“Mr. Banville is that rare writer who can pack all five senses into a declarative sentence.”–The Wall Street Journal

“[Eclipse] captures in its pages a felt life so dense, so swift in its paranoid momentum, that the whole idea of the novel as a window to the self seems viable again…. This is as true as things ever get.”–Sven Birkerts, Esquire

“[Banville] has an uncanny ability to pinpoint and record sensations rarely brought to consciousness. . . . Eclipse wakes us up to things we should have noticed.” –San Francisco Chronicle

Product Details

Knopf Doubleday Publishing Group
Publication date:
Vintage International
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Random House
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Read an Excerpt

At first it was a form. Or not even that. A weight, an extra weight; a ballast. I felt it that first day out in the fields. It was as if someone had fallen silently into step beside me, or inside me, rather, someone who was else, another, and yet familiar. I was accustomed to putting on personae but this, this was different. I stopped, struck, stricken by that infernal cold I have come to know so well, that paradisal cold. Then a slight thickening in the air, a momentary occlusion of the light, as if something had plummeted past the sun, a winged boy, perhaps, or falling angel. It was April: bird and bush, silver glint of coming rain, vast sky, the glacial clouds in monumental progress. See me there, the haunted one, in my fiftieth year, assailed suddenly, in the midst of the world. I was frightened, as well I might be. I imagined such sorrows; such exaltations.

I turned and looked back at the house and saw what I took to be my wife standing at the window of what was once my mother's room. The figure was motionless, gazing steadily in my direction but not directly at me. What did she see? What was it she was seeing? I felt diminished briefly, an incidental in that gaze, dealt, as it were, a glancing blow or blown a derisive kiss. Day reflecting on the glass made the image in the window shimmer and slip; was it she or just a shadow, woman-shaped? I set off over the uneven ground, retracing my steps, with this other, my invader, walking steadily inside me, like a knight in his armour. The going was treacherous. The grass clutched at my ankles and there were holes in the clay, under the grass, made by the hoofs of immemorial cattle when this edge of town was still open country, that would trip me up, perhaps break one of the myriad delicate bones it is said are in the foot. A gush of panic rose in me like gorge. How, I asked myself, how could I stay here? How could I have thought I could stay here, all alone? Well, too late now; I would have to go through with it. This is what I told myself, I murmured it aloud: I shall have to go through with it, now. Then I smelled the faint salt reek of the sea and shivered.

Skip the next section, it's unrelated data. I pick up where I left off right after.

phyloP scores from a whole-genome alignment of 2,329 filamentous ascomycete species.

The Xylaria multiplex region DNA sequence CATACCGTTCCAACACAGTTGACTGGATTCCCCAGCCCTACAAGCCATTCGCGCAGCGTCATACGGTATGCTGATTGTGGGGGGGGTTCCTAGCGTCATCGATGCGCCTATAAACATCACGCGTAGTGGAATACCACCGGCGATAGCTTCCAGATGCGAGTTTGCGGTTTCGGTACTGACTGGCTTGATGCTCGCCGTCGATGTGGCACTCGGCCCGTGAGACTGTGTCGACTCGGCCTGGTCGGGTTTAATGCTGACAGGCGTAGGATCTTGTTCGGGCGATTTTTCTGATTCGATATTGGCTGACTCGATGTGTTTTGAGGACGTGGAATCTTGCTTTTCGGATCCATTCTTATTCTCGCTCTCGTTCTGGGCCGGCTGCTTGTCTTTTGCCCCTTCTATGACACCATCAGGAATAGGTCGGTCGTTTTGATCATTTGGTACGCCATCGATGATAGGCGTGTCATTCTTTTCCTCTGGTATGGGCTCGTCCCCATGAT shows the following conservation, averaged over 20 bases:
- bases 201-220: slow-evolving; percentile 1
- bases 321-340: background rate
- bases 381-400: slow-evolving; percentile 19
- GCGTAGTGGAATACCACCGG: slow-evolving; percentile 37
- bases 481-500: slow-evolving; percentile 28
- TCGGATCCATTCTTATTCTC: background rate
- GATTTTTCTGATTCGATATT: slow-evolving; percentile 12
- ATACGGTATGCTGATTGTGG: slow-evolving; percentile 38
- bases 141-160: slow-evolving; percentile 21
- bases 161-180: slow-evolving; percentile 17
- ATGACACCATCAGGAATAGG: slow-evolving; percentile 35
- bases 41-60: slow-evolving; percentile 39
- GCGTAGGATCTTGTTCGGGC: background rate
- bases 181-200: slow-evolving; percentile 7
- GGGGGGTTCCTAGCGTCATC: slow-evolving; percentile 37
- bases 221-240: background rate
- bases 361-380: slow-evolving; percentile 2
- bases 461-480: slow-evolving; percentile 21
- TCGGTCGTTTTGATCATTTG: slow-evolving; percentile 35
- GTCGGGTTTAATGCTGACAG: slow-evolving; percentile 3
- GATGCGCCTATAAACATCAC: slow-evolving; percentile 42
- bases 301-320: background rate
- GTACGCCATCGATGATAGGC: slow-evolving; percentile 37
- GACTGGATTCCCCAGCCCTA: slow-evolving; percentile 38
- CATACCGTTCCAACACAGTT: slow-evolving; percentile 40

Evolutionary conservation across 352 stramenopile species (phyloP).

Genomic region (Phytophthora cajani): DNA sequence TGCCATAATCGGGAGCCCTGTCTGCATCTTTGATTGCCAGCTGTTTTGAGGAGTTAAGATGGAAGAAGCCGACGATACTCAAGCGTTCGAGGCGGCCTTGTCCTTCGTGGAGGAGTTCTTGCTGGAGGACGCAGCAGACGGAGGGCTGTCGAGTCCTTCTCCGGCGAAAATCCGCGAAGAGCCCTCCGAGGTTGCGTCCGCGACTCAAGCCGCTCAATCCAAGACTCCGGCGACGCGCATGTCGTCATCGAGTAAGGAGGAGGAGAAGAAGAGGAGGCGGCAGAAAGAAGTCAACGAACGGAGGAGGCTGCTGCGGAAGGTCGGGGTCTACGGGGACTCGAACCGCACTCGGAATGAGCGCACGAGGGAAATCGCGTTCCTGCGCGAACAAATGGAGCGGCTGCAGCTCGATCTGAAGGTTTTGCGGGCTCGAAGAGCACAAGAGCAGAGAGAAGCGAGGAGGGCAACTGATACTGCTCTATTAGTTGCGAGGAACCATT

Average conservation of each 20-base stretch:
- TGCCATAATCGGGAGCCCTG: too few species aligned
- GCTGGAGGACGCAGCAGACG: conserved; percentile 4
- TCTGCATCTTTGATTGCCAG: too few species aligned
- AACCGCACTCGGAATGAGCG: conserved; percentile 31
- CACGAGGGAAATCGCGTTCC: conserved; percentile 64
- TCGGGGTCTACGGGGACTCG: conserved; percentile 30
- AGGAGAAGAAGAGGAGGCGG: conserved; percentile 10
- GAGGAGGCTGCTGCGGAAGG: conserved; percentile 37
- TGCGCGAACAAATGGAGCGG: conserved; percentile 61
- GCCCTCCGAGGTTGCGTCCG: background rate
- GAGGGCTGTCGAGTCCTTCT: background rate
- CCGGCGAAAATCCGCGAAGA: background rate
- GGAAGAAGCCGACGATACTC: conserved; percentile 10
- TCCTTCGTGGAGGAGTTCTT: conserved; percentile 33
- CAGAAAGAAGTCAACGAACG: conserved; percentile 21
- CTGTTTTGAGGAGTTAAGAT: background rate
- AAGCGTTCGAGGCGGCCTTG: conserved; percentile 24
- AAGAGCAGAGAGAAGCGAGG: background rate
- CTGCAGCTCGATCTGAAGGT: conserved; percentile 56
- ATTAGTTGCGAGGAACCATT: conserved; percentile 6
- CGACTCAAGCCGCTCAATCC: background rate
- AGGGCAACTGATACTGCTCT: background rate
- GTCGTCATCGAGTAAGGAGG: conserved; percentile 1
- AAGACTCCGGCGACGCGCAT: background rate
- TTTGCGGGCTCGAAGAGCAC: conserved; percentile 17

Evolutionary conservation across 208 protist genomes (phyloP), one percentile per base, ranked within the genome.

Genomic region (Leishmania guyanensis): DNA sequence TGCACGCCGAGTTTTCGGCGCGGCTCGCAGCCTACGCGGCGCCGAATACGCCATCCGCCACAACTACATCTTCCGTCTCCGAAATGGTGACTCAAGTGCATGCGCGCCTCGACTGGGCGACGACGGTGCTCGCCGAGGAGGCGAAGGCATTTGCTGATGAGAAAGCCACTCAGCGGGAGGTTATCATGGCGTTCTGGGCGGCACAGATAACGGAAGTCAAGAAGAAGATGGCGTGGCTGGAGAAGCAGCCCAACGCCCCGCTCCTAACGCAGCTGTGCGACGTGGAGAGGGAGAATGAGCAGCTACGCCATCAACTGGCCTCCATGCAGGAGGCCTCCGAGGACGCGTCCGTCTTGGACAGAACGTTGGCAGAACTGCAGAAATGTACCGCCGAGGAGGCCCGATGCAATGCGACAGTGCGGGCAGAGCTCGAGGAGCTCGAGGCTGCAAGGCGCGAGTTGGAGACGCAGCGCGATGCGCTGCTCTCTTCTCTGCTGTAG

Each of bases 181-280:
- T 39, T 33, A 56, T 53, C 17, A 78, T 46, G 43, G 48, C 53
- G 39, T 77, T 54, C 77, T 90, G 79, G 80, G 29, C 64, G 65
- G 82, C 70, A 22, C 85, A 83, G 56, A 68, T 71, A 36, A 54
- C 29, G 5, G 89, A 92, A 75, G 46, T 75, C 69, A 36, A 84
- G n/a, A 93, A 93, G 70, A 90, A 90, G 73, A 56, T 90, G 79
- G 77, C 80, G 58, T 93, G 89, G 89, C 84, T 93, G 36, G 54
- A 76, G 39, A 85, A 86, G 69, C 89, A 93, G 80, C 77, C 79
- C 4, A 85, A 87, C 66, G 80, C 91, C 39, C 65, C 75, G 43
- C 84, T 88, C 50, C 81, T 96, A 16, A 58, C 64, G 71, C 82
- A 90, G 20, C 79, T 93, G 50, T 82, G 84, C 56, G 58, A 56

I enquired of Lydia what it was she had been looking at.

"What?" she said. "When?"

I gestured. "From the window, upstairs; you were looking out at me."

She gave me that dulled gaze she had lately developed, drawing her chin down and in, as if she were slowly swallowing something. She said she had not been upstairs. We stood in silence for a moment then.

"Aren't you cold?" I said. "I'm cold."

"You're always cold."

"I dreamed last night I was a child and here again."

"Of course; you never left here, that's the truth."

A fine feel for the pentameter, my Lydia has.

The house itself it was that drew me back, sent out its secret summoners to bid me come . . . home, I was going to say. On the road one winter twilight an animal appeared in front of the car, cowering and yet fearless-seeming, sharp teeth bared and eyes flashing in the glare of the headlamps. I had stopped on instinct before I registered the thing, and sat aghast now smelling mephitic fumes of tyre smoke and listening to my own blood hammering in my ears. The animal made a movement as if to flee, then stopped still again. Such fierceness in that stare, the electric eyes an unreal neon-red. What was it? Weasel? Ferret? Too big for these, yet not big enough for fox or dog. Just some wild unknown thing. Then at a low run, seemingly legless, silently, it was gone. My heart was pounding yet. The woods leaned inward on either side of me, blackly brown against the last faint radiance of the dying day. For miles I had been travelling in a kind of sleep and now I thought I was lost. I wanted to turn the car around and drive back the way I had come, but something would not let me go. Something. I switched off the headlights and struggled out and stood befuddled on the road, the damp half-darkness folding me about, making me its own. From this low hill the twilit land ahead fell away into shadow and mist. An unseen bird above me in the branches gave a cautious croak, a wafer of ice in the wet verge snapped glassily under my heel. When I sighed, an ectoplasmic flaw of breath stood in front of me briefly like a second face. I walked forward to the brow of the hill and saw the town then, its few little glimmering lights, and, beyond, the fainter glimmer of the sea, and I knew where unknowingly I had come to. I went back and got behind the wheel again and drove to the top of the hill and there I switched off the engine and the lights and let the car roll down the long incline in bumping silence, dreamily, and stopped in the square, before the house standing in its darkness, deserted, its windows all unlit. All, all unlit.